National dialogue: Economic priorities

Gamal Essam El-Din , Wednesday 3 Aug 2022

The economy dominated last week’s meeting of the Board of Trustees responsible for overseeing Egypt’s national dialogue.

National dialogue: Economic priorities
The Board of Trustees overseeing the national dialogue


In its fourth meeting on 27 July, the 19-member Board of Trustees overseeing the national dialogue proposed by President Abdel-Fattah Al-Sisi focused on economic issues.

The board has held four meetings so far. The first two were devoted to discussing the dialogue’s political agenda, while the third focused on the social issues. “On Wednesday, it was the turn of the economic agenda to be discussed,” Amr Hashem Rabie, Al-Ahram political analyst and a member of the board, told reporters.

Diaa Rashwan, general coordinator of the dialogue and head of the Press Syndicate, said “national dialogue sessions, with all 400 invitees attending, will begin only after the board finalises the composition of all subcommittees”.

Three subcommittees will oversee discussions on the exercise of political rights, parliamentary representation, political parties, local councils, and human rights and freedom, while five will supervise discussions on education, health, population, family and social cohesion, and culture and national identity.

“Unlike the board’s closed-room meetings, dialogue debates will be public,” said Rashwan.

He described the board’s four meetings so far as successful.

“There are no great differences among members, though some are opposition and others loyalists. Members are keen to ensure the preparations lead to a successful national dialogue.”

Rashwan called on all factions to ignore “those who raise doubts about the dialogue’s preparations”.

Rabie argues that for the national dialogue to really get off the ground more political prisoners must be released in order to “create an atmosphere of trust between the regime and activists”.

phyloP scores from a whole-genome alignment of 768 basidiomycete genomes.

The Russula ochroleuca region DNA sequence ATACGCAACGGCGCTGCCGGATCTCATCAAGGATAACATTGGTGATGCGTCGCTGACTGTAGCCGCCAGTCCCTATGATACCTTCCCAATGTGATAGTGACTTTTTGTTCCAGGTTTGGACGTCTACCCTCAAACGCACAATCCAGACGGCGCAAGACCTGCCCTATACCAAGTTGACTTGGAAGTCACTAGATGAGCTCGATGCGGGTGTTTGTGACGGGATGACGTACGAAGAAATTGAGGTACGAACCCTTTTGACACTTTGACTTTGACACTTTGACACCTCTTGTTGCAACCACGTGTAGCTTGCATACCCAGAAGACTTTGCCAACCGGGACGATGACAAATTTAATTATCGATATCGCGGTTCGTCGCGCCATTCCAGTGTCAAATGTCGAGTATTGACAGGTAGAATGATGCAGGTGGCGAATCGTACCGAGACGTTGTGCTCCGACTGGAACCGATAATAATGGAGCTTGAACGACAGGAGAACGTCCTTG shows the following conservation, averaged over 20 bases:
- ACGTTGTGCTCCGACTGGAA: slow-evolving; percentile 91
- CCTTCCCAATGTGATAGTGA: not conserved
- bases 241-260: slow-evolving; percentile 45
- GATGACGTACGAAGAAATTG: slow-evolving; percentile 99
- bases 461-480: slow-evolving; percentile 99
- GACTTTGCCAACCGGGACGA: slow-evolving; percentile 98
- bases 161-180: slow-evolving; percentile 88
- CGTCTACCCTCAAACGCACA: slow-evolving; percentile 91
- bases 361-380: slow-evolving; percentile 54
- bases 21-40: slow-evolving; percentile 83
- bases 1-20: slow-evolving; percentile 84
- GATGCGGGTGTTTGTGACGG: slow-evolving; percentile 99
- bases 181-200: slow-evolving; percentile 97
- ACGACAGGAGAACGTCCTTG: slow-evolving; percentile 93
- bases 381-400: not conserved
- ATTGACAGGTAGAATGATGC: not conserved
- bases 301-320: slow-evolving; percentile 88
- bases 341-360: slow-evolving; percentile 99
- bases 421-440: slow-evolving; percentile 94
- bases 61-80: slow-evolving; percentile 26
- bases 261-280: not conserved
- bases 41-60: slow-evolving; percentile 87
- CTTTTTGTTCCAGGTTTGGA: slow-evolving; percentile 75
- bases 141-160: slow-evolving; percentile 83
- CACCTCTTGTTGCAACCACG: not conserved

The four meetings witnessed serious debate on the challenges ahead, said Gouda Abdel-Khalek, economist and board member. He added that the dialogue’s secretariat-general has been very professional in organising discussions and collecting relevant data, and insisted “it is in the public interest that we make use of the dialogue to listen to each other and propose ideas and solutions for our country’s problems.”

Negad Al-Boraai, a human rights activist and member of the board, warned that many, both inside and outside Egypt, would like to see the national dialogue fail, and that “false information is being spread, including claims that some public figures, such as head of the liberal Reform and Development Party Mohamed Anwar Esmat Al-Sadat, have been excluded from the dialogue.”

Al-Boraai also revealed that the board has yet to settle the composition of the political, social, and economic committees.

Mahmoud Fawzi, the dialogue’s secretary-general, indicated that the division into political, social, and economic committees was determined based on proposals submitted to the dialogue’s secretariat-general. “We received around 100,000 proposals, of which 37.2 per cent said the dialogue’s agenda should focus on political issues, 33.1 per cent favoured social issues, and 29.7 per cent thought economic issues should take priority,” he said.

According to Fawzi, members of the economic subcommittee will include representatives from the General Federation of Egyptian Industries, chambers of commerce, business associations and the economic and budget committees affiliated with the House of Representatives and the Senate.

In line with the proposals received, the economic subcommittees, he continued, will focus on reducing foreign debt and the budget deficit, containing the negative impacts of the war in Ukraine, reinforcing food and agricultural production, particularly wheat, and promoting local industries and foreign investment.

Fawzi also expects that in discussing the dialogue’s economic agenda legislative changes will be proposed, requiring the secretariat-general to invite government officials to attend the discussions.

Ahmed Al-Sharkawi, another member of the board, hopes the dialogue will help contain fears among citizens about Egypt’s economic future.

“I think that if the dialogue is able to limit foreign borrowing, introduce new social justice measures and promote local industry it will send a message of confidence to all Egyptians,” he said.

*A version of this article appears in print in the 4 August, 2022 edition of Al-Ahram Weekly.

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